Sunday, June 14, 2009

The TV Rapture

It’s true. It really happened. It was not like judgment day, or the rapture, which never really happen. Analog TV was actually turned off on the announced date, and now, all TV broadcasts will be digital.

Anticipation of this had caused concern for audio people like me. Our wireless systems share the same spectrum of airwaves as TV, and since digital channels use their bands more thoroughly than analog, we expected there to be fewer “cracks” for us to slip in a wireless signal.

Our wireless systems come in “blocks,” with each block being a certain range of frequencies. The range of frequencies for a block overlaps the bands of about 4 TV channels. For a given city, some TV channels will have a broadcast on them, and some will be empty. So, when ordering a new wireless system, the buyer or helpful dealer needs to research what blocks have the fewest TV stations broadcasting in the city where the wireless system will be used. In our area, block 28 of Lectrosonics brand wirelesses used to be the best. But in recent years, more TV stations were put in 28, and 22 became the best, followed by 24, then 27, then 29.

You can use a wireless receiver to scan within its block and show you where the TV broadcasts are. Then, you can set your system to use a frequency that is not already used by a TV station.

Problems arise if you already own wirelesses on a certain block and new TV stations start broadcasting on that block. Your available frequencies are reduced. Also, when traveling to another city, you have to check where that city’s TV stations are and see if your block will work there, or if you need to rent systems on other blocks.

In the all-analog days, even if a block was mostly filled with TV channels, there would be a few empty frequencies at the bottom and top edges of a channel’s range. These were called “guard bands.” An audio recordist forced to use a wireless system on an already crowded block could probably find some open frequencies in these guard bands.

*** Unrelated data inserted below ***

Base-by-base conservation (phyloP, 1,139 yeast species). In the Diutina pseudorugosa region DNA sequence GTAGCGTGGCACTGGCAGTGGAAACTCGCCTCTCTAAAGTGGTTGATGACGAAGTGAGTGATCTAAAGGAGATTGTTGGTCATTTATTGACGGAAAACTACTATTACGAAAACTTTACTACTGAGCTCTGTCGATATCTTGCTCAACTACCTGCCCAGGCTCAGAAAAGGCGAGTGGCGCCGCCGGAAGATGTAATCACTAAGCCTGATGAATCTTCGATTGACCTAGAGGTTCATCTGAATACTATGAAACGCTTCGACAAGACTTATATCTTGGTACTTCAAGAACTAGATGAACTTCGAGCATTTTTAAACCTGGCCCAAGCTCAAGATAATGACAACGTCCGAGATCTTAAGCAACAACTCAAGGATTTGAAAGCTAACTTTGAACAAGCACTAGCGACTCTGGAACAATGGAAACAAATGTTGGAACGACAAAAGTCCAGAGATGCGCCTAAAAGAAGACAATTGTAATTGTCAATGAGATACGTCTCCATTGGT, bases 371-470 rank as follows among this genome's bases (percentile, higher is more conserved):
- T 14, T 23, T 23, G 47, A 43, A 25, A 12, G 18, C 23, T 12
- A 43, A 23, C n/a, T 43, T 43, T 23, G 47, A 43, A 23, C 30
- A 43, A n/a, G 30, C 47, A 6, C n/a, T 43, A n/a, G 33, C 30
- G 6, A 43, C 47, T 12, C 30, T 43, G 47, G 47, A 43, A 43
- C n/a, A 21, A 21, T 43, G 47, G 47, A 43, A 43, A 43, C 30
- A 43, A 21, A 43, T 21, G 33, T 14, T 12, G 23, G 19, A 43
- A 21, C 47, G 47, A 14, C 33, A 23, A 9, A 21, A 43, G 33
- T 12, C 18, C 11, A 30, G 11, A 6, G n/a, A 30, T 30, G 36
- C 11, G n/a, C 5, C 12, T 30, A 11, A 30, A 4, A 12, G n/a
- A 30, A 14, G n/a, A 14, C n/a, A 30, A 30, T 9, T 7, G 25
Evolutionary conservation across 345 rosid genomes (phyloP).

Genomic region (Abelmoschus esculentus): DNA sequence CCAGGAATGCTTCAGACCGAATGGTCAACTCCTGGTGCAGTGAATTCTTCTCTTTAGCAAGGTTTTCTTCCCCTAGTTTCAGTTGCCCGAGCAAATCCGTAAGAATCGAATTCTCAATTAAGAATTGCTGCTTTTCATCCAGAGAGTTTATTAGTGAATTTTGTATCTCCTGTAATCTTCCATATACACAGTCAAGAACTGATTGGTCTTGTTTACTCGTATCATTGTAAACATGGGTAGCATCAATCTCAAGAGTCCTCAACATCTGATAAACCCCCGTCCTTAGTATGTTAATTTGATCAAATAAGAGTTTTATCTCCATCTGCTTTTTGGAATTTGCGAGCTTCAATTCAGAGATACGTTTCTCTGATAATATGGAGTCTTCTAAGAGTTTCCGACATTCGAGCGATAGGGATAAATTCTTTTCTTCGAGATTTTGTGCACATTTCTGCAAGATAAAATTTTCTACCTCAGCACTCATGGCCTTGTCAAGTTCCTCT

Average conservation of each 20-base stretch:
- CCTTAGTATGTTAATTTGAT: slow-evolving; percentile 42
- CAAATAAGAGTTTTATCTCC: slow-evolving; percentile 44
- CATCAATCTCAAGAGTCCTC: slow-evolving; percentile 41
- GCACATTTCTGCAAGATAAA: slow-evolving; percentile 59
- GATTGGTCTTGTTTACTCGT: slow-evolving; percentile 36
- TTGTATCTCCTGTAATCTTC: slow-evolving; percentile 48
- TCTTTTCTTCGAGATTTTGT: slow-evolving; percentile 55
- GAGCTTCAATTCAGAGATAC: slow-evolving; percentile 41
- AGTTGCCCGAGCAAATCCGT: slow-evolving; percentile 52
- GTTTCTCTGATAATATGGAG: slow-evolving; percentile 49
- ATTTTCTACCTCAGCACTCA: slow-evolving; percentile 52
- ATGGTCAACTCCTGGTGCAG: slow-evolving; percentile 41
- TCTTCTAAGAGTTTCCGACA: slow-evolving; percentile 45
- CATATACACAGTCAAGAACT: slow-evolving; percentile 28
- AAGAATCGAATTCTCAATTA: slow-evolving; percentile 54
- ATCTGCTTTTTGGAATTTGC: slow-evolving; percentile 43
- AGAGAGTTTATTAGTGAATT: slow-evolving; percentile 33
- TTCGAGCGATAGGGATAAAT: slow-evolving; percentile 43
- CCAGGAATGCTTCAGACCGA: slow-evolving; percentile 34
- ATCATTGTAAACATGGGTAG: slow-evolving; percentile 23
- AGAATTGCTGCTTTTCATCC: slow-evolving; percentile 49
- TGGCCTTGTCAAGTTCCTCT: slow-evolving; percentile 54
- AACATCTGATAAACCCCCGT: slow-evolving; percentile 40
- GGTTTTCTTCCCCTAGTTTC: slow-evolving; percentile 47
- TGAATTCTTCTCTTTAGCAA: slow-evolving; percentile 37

But digital TV uses all the frequencies within its band and leaves no guard bands. We were afraid that the conversion to all-digital would crowd the ariwaves more and leave us fewer options.

But in the past year, as the big analog cut-off approached, people started to realize that when all the analog stations went away, they would not necessarily all be replaced by digital stations. This would mean a net decrease in the number of TV stations we have to compete with. This likelihood was enhanced by the fact that one digital “channel” can carry more than one TV program. So if a station could broadcast 4 programs in the band formerly of 1, then it would do that rather than buy 4 whole different bands. Furthermore, it's a lousy economy anyway where advertising can hardly be sold on the broadcasts that do exist.

On the big cut-off day, June 9, I was reading facebook when one friend announced that her analog TV had gone away, right in the middle of Sarah Palin’s interview with Matt Lauer. It was a shame to her that this was the last thing her TV was ever able to show, but I find it symbolically appropriate.

I wondered, “Are the airwaves clearer on my blocks?” I went to my audio bag and set the receivers to scan, and sure enough, the block 24’s, which had once shown the fully-used bands of at least 2 TV channels, now showed only a few weak spikes. And the block 27’s, which had shown a single TV channel, were empty. Nothing was on them, except for maybe one tiny little weak signal at one end. It was very strange looking at the empty scan. It was like the end of the world, perhaps the rapture after all, with human activity suddenly squelched. Alone at home on a street where everyone else was at work, I could have been the last person on earth.

Now, unless TV networks find a reason to create so many new digital channels that they need to buy up the vacated analog channels, it should actually be easier for audio recordists to find emtpy frequencies.

1 comment:

Marsosudiro said...

"I could have been the last person on earth."

Just don't do like Burgess Meredith in the Twilight Zone.